·       Are you still with me?  A pretty wild ceremony, yes?  Very, very serious, too – but we still have serious ceremonies today that help us remember God’s promises, don’t we? 

·       Can you name some?  Ash Wednesday – Maundy Thursday – Good Friday - funerals… there is always a serious part to a wedding ceremony, right?  And even baptisms and Sunday morning Holy Communion have serious parts to them.

So religious rituals and ceremonies can be another way to help us take time to practice trusting God and loving the Lord with all our heart, soul, mind and strength – and what are some of the practices we do every week in worship that help us rehearse God’s promises?  Can you name some of the parts of our worship celebration that we do every week?

·       We sing hymns – old and new – and what messages are in these hymns?

·       We say prayers:  and what type of prayers do we say?

We greet one another with Christ’s peace… we say the Lord’s Prayer in unison… we read scripture… have a conversation about the meaning of the Bible for our time… the choir sings as we take up an offering… and all of these things have meanings beyond just doing them.

One of the practices we share every week includes reading the gospel – part of the story of the life of Jesus – and why is that important and valuable?  It has something to do with what Jesus shows us about God’s nature and love; it has something to do with practicing trusting the Lord with all our heart, mind, soul and strength.  You see, as Christians we believe that Jesus shows us as much of God’s love as we can possible comprehend.  So if we want to trust the Lord, we believe we need to spend more time with Christ.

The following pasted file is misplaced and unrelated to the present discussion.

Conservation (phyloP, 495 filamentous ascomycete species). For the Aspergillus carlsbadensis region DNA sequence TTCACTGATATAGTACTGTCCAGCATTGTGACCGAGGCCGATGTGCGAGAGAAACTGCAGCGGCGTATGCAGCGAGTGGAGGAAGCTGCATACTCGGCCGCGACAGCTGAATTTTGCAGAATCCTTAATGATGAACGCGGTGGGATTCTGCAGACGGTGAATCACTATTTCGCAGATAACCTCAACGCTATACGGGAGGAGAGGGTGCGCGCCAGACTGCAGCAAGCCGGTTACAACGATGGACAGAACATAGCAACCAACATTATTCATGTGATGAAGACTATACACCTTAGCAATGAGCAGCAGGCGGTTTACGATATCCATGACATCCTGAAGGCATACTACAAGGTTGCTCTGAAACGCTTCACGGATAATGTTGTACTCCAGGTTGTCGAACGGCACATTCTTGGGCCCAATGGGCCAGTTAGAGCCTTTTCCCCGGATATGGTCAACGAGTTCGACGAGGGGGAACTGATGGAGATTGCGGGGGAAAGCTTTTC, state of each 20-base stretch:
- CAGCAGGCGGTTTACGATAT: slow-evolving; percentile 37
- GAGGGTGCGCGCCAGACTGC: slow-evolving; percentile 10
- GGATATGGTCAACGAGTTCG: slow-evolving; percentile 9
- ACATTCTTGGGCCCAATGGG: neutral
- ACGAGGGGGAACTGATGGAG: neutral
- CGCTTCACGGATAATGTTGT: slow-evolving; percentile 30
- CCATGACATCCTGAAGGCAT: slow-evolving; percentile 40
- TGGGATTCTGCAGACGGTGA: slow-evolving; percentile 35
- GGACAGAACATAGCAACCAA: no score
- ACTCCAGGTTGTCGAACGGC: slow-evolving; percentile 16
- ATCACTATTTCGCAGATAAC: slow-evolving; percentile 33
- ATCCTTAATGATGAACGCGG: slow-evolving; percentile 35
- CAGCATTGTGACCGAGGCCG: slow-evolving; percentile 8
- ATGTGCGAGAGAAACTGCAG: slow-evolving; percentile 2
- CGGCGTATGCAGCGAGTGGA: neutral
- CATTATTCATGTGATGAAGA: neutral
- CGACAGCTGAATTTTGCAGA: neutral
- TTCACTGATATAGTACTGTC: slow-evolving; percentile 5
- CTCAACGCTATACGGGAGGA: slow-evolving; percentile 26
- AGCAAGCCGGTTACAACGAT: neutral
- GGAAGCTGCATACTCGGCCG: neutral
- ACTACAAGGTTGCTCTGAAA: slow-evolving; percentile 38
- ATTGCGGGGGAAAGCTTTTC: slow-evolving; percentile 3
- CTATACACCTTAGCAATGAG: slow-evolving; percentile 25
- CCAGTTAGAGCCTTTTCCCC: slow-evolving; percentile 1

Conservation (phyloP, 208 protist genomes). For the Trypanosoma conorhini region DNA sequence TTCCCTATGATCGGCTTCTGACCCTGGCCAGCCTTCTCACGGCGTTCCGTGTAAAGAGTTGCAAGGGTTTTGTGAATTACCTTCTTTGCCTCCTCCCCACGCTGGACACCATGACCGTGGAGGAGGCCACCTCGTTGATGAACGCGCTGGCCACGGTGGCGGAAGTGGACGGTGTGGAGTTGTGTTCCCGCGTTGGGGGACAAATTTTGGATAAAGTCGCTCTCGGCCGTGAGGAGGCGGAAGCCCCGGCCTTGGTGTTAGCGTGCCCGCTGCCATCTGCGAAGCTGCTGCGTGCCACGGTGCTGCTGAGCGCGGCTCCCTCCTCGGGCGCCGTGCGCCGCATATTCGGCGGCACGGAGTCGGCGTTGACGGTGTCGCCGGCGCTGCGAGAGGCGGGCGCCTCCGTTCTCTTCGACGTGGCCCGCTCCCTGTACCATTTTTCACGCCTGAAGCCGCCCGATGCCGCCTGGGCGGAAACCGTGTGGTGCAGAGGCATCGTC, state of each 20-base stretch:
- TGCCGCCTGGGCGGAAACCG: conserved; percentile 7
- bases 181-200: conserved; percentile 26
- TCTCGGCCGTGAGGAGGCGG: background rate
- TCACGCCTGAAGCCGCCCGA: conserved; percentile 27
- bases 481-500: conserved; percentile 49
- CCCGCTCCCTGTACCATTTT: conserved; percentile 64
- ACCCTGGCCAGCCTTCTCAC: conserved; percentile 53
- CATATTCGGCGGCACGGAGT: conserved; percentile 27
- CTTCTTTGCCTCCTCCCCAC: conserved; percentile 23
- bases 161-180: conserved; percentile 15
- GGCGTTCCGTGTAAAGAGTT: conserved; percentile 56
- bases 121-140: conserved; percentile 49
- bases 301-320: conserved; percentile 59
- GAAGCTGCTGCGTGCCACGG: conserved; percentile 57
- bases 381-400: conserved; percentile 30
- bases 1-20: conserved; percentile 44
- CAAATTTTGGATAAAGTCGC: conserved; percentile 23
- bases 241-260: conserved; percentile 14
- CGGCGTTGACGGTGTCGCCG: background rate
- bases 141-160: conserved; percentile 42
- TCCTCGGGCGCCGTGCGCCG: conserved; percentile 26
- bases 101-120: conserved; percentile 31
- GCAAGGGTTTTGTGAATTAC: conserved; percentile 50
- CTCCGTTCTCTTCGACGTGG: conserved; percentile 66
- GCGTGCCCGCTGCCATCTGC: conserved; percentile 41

Take today’s gospel as an example where Jesus weeps over the city of Jerusalem and tells us that time and again God wants to come to us like a mother hen aching to protect her babies but we push the Lord away.  It is God’s nature to care for us and protect us but because most of the time we’re too busy or distracted to receive this love Jesus winds up weeping for us like the Lord.  Isn’t that a fascinating insight?  That when we push God away, the Lord weeps?  Barbara Brown Taylor once wrote:

If you have ever loved someone you could not protect, then you understand the depth of Christ’s lament.  All you can do is open your arms.  You cannot make anyone walk into them.  Meanwhile, this is the most vulnerable posture in the world – wings spread, breast exposed – but if you mean what you say, then this is how you stand.